Haunted Places in Indiana: Culbertson Mansion

As a writer, I often tap into my local historical sites and since I’m all about the dark and creepy, I never pass up a good ghost story.

One of my favorite places is the Culbertson Mansion of New Albany. The home was built in 1867 for William Culbertson, who was once the richest man in Indiana. The home is three stories with hand painted ceilings and walls, carved rosewood staircase, marble fireplaces, and crystal chandeliers.

The mansion is open to the public for tours, and both visitors and curators have claimed to have seen a ghostly figure in the building. The legend is that the ghost of William Culbertson’s second wife haunts the house to protect her children from her husband’s third wife.

The rumors of the mansion being haunted spread and eventually the mansion’s carriage barn was turned into a haunted house during Halloween and people lined up to tour the building in hopes of seeing a ghost for themselves.

The following is a storyline for the current “Literally, A Haunted House” fundraiser, which raises the majority of the funds for the interior restoration of the mansion.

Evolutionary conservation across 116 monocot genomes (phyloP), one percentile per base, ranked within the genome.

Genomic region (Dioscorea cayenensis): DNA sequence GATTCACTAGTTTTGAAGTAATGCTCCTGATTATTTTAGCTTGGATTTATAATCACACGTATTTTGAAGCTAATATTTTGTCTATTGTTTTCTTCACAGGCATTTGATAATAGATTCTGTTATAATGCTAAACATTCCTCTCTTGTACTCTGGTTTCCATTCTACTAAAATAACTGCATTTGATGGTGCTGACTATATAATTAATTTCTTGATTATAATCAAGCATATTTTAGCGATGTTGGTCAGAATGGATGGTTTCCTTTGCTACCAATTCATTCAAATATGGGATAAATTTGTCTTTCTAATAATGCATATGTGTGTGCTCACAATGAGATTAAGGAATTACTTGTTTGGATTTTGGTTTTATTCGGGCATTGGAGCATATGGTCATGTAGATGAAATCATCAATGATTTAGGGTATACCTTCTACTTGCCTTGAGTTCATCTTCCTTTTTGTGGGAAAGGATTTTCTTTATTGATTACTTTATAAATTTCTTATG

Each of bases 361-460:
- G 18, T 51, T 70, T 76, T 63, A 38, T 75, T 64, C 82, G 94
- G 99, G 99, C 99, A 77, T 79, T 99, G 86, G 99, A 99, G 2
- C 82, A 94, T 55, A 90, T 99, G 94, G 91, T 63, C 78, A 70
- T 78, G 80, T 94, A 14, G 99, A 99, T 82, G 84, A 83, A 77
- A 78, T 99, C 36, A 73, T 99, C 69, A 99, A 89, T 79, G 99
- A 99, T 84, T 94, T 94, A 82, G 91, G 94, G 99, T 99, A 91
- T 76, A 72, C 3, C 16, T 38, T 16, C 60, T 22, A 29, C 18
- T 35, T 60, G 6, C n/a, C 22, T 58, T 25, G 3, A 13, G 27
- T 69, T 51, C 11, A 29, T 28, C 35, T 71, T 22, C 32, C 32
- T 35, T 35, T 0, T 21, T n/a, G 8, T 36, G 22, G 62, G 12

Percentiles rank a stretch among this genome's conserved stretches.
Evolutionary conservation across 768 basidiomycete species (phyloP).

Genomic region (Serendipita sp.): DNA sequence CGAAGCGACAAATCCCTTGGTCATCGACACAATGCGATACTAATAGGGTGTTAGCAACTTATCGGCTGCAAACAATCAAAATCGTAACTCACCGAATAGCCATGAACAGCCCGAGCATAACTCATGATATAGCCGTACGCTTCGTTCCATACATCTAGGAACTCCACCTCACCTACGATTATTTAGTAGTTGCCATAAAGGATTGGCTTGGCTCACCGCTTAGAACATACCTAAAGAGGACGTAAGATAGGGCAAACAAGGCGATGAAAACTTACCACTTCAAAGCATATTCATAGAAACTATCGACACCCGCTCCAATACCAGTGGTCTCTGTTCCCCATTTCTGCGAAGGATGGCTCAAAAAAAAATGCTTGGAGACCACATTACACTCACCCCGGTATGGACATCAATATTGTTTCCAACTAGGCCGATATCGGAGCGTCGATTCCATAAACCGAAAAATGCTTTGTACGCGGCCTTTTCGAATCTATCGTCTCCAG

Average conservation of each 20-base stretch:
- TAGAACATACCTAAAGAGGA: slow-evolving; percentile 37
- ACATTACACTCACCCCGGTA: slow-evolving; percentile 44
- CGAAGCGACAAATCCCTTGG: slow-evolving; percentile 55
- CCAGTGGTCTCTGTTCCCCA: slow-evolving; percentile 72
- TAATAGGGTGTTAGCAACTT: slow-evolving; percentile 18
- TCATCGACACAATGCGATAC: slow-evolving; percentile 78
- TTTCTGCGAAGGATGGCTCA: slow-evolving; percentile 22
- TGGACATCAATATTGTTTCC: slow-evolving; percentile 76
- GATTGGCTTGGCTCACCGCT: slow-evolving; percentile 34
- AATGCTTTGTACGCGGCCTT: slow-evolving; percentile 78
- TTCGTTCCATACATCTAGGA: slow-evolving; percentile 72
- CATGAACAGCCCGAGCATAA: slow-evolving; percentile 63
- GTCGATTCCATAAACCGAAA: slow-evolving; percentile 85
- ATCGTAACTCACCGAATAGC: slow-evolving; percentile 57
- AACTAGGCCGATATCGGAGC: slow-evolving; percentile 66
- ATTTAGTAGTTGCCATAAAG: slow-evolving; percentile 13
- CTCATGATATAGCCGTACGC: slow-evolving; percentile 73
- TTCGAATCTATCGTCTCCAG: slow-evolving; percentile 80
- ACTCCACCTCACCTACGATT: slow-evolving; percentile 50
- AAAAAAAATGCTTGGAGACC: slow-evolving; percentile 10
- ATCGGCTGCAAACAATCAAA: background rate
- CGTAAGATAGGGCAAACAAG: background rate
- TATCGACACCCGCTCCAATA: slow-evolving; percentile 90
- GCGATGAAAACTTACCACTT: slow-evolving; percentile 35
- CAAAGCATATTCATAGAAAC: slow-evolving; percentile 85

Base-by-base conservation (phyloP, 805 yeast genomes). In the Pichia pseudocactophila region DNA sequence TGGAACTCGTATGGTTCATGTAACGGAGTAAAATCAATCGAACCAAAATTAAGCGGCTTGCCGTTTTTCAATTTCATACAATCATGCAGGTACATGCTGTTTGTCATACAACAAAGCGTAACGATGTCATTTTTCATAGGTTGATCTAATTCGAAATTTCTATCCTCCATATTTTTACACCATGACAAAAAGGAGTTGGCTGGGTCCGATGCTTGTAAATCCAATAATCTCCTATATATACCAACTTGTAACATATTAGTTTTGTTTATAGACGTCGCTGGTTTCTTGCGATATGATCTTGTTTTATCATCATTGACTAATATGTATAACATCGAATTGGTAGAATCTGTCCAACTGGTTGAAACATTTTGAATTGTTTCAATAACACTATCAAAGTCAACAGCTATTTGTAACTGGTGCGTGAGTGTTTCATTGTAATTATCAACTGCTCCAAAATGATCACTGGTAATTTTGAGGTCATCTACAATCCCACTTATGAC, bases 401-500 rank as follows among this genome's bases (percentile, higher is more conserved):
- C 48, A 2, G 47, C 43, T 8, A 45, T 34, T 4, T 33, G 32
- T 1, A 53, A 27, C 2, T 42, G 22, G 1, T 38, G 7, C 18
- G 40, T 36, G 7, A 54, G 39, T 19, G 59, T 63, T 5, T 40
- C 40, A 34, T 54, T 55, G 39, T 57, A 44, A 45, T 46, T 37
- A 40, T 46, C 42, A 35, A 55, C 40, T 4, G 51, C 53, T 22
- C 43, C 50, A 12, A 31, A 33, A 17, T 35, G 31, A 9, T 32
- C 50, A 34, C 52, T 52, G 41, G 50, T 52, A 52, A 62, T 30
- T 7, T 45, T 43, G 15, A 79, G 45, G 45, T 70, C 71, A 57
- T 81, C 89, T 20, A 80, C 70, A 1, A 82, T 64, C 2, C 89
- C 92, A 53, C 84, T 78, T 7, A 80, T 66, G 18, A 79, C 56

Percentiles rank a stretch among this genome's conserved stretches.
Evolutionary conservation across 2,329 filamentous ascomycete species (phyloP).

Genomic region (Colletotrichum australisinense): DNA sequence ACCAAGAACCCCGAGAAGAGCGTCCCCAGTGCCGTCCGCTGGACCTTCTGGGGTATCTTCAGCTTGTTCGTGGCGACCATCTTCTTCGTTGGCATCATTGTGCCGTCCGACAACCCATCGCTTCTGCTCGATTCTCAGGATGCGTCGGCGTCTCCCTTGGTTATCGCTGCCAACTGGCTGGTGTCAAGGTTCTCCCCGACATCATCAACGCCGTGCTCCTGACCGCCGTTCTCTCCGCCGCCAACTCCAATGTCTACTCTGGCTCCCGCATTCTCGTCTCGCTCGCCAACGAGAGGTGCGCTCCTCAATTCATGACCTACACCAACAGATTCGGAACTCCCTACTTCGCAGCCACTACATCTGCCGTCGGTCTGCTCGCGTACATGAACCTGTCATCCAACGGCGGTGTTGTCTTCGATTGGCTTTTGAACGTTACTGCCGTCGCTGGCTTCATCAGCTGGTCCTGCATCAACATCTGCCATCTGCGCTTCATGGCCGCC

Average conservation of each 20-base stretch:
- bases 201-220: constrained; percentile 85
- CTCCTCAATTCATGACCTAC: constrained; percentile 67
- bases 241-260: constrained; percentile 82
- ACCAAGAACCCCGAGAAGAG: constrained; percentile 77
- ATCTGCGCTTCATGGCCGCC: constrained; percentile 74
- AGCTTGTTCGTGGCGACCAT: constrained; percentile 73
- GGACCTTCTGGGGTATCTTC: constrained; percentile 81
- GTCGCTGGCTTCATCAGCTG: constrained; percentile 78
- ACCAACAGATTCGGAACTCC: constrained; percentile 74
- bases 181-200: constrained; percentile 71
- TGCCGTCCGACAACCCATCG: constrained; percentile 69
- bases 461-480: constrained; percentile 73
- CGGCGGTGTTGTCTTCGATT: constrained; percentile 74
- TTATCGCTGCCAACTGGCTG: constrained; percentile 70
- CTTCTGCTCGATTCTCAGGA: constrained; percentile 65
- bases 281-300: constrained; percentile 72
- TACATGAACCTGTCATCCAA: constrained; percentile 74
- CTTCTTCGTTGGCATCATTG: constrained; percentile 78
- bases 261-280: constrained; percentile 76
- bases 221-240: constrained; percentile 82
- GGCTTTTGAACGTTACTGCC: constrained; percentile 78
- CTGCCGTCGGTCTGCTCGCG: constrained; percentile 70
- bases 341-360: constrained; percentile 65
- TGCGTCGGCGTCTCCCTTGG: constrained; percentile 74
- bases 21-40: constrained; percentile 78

In 1933, it was sold to a Dr. Harold Webb, who moved in with his family. He set up a practice in the home and began to gain a number of patients. Over time, several patients went missing and his family began to notice strange noises and smells coming from the basement. In 1934, after a patient found the home locked at the time of their appointment and called the police, an investigation took place. Upon entering the home, the police found the entire family dead, each by torturous means of death. After further searching the home, the basement was found to have secret passageways where the doctor had kept the missing patients and performed gruesome experiments on them. After the cleanup, the building was locked up, but finally sold to the American Legion, who restored the building. When it was finally reopened, visitors noted unusual electrical problems, missing items, and other unexplained occurrences. The carriage house now serves as a haunted house during Halloween and the proceeds benefit the restoration and maintenance of the mansion of the estate.

So, how much of the story is true? William Culbertson was married three times, with his first two wives leaving him widowed. He willed the mansion to his third wife who auctioned off the house and its contents in 1899 to a New Albany resident, John McDonald. Upon his death, the American Legion obtained it and made extensive changes.

After several different owners, the mansion was in danger of being torn down in the 1960’s, but it was purchased in 1964 by the Historic New Albany group. The Halloween haunted house tours started in 1985 to raise restoration funds.

There is no mention of Harold Webb or the gruesome experiments, but that’s okay because it still makes for a good scary story.